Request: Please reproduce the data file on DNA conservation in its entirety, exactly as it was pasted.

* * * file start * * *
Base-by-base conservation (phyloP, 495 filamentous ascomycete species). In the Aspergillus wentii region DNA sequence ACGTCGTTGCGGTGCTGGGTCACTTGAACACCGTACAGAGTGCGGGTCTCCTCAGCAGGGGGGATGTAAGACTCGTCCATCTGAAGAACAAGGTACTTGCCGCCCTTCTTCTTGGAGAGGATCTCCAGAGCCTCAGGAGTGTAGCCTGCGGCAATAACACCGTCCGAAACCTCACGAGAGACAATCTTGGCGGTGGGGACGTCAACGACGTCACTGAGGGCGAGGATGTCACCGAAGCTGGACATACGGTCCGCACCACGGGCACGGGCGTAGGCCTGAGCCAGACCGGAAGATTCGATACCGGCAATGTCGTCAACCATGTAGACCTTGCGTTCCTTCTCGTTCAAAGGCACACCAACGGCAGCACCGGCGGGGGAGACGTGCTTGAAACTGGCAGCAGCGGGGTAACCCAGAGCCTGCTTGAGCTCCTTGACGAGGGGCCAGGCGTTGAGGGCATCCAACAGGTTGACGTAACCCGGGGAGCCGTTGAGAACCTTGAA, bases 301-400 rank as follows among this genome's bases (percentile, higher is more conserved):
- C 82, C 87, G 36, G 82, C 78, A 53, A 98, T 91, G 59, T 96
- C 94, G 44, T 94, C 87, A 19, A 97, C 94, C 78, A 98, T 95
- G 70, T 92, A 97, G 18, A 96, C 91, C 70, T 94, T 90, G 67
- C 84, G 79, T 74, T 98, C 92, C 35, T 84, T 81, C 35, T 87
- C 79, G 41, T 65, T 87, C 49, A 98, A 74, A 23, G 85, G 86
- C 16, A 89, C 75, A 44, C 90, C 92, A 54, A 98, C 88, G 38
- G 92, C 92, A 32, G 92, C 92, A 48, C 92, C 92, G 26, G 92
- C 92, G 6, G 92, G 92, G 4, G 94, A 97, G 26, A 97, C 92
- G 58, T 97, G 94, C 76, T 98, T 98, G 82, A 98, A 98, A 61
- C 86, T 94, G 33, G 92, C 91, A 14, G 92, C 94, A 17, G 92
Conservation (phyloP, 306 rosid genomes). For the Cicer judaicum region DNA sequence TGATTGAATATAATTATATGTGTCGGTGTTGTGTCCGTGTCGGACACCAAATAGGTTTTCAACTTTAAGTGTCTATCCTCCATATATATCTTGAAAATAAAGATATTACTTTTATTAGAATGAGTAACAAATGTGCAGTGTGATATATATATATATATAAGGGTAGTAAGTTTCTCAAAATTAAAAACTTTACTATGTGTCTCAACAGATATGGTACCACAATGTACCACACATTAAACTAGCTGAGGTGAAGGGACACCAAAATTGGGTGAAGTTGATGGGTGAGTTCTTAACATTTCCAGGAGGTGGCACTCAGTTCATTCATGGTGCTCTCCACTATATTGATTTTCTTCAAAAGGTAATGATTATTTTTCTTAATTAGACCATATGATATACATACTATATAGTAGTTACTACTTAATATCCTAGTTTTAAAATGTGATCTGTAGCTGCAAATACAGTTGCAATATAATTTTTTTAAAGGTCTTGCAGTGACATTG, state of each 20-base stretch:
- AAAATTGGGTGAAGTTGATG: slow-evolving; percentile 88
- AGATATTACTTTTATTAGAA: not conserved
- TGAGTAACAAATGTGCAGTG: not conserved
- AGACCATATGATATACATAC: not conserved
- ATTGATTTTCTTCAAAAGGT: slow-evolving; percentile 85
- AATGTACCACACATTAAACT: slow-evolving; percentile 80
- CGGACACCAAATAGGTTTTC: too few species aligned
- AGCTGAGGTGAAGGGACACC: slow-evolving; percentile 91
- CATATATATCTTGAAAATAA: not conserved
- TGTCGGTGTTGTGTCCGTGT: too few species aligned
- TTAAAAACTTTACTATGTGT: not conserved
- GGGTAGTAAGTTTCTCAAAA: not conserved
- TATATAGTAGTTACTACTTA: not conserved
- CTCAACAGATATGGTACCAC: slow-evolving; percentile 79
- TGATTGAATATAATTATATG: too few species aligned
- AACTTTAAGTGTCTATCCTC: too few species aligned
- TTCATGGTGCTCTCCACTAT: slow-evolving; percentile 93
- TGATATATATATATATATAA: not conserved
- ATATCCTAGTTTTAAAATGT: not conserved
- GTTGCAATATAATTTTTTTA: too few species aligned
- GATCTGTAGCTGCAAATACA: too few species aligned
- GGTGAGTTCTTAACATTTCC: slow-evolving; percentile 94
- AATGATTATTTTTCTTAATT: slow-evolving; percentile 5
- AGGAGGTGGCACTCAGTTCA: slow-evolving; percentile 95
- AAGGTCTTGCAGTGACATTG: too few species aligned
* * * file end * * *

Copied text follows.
Base-by-base conservation (phyloP, 495 filamentous ascomycete species). In the Aspergillus wentii region DNA sequence ACGTCGTTGCGGTGCTGGGTCACTTGAACACCGTACAGAGTGCGGGTCTCCTCAGCAGGGGGGATGTAAGACTCGTCCATCTGAAGAACAAGGTACTTGCCGCCCTTCTTCTTGGAGAGGATCTCCAGAGCCTCAGGAGTGTAGCCTGCGGCAATAACACCGTCCGAAACCTCACGAGAGACAATCTTGGCGGTGGGGACGTCAACGACGTCACTGAGGGCGAGGATGTCACCGAAGCTGGACATACGGTCCGCACCACGGGCACGGGCGTAGGCCTGAGCCAGACCGGAAGATTCGATACCGGCAATGTCGTCAACCATGTAGACCTTGCGTTCCTTCTCGTTCAAAGGCACACCAACGGCAGCACCGGCGGGGGAGACGTGCTTGAAACTGGCAGCAGCGGGGTAACCCAGAGCCTGCTTGAGCTCCTTGACGAGGGGCCAGGCGTTGAGGGCATCCAACAGGTTGACGTAACCCGGGGAGCCGTTGAGAACCTTGAA, bases 301-400 rank as follows among this genome's bases (percentile, higher is more conserved):
- C 82, C 87, G 36, G 82, C 78, A 53, A 98, T 91, G 59, T 96
- C 94, G 44, T 94, C 87, A 19, A 97, C 94, C 78, A 98, T 95
- G 70, T 92, A 97, G 18, A 96, C 91, C 70, T 94, T 90, G 67
- C 84, G 79, T 74, T 98, C 92, C 35, T 84, T 81, C 35, T 87
- C 79, G 41, T 65, T 87, C 49, A 98, A 74, A 23, G 85, G 86
- C 16, A 89, C 75, A 44, C 90, C 92, A 54, A 98, C 88, G 38
- G 92, C 92, A 32, G 92, C 92, A 48, C 92, C 92, G 26, G 92
- C 92, G 6, G 92, G 92, G 4, G 94, A 97, G 26, A 97, C 92
- G 58, T 97, G 94, C 76, T 98, T 98, G 82, A 98, A 98, A 61
- C 86, T 94, G 33, G 92, C 91, A 14, G 92, C 94, A 17, G 92
Conservation (phyloP, 306 rosid genomes). For the Cicer judaicum region DNA sequence TGATTGAATATAATTATATGTGTCGGTGTTGTGTCCGTGTCGGACACCAAATAGGTTTTCAACTTTAAGTGTCTATCCTCCATATATATCTTGAAAATAAAGATATTACTTTTATTAGAATGAGTAACAAATGTGCAGTGTGATATATATATATATATAAGGGTAGTAAGTTTCTCAAAATTAAAAACTTTACTATGTGTCTCAACAGATATGGTACCACAATGTACCACACATTAAACTAGCTGAGGTGAAGGGACACCAAAATTGGGTGAAGTTGATGGGTGAGTTCTTAACATTTCCAGGAGGTGGCACTCAGTTCATTCATGGTGCTCTCCACTATATTGATTTTCTTCAAAAGGTAATGATTATTTTTCTTAATTAGACCATATGATATACATACTATATAGTAGTTACTACTTAATATCCTAGTTTTAAAATGTGATCTGTAGCTGCAAATACAGTTGCAATATAATTTTTTTAAAGGTCTTGCAGTGACATTG, state of each 20-base stretch:
- AAAATTGGGTGAAGTTGATG: slow-evolving; percentile 88
- AGATATTACTTTTATTAGAA: not conserved
- TGAGTAACAAATGTGCAGTG: not conserved
- AGACCATATGATATACATAC: not conserved
- ATTGATTTTCTTCAAAAGGT: slow-evolving; percentile 85
- AATGTACCACACATTAAACT: slow-evolving; percentile 80
- CGGACACCAAATAGGTTTTC: too few species aligned
- AGCTGAGGTGAAGGGACACC: slow-evolving; percentile 91
- CATATATATCTTGAAAATAA: not conserved
- TGTCGGTGTTGTGTCCGTGT: too few species aligned
- TTAAAAACTTTACTATGTGT: not conserved
- GGGTAGTAAGTTTCTCAAAA: not conserved
- TATATAGTAGTTACTACTTA: not conserved
- CTCAACAGATATGGTACCAC: slow-evolving; percentile 79
- TGATTGAATATAATTATATG: too few species aligned
- AACTTTAAGTGTCTATCCTC: too few species aligned
- TTCATGGTGCTCTCCACTAT: slow-evolving; percentile 93
- TGATATATATATATATATAA: not conserved
- ATATCCTAGTTTTAAAATGT: not conserved
- GTTGCAATATAATTTTTTTA: too few species aligned
- GATCTGTAGCTGCAAATACA: too few species aligned
- GGTGAGTTCTTAACATTTCC: slow-evolving; percentile 94
- AATGATTATTTTTCTTAATT: slow-evolving; percentile 5
- AGGAGGTGGCACTCAGTTCA: slow-evolving; percentile 95
- AAGGTCTTGCAGTGACATTG: too few species aligned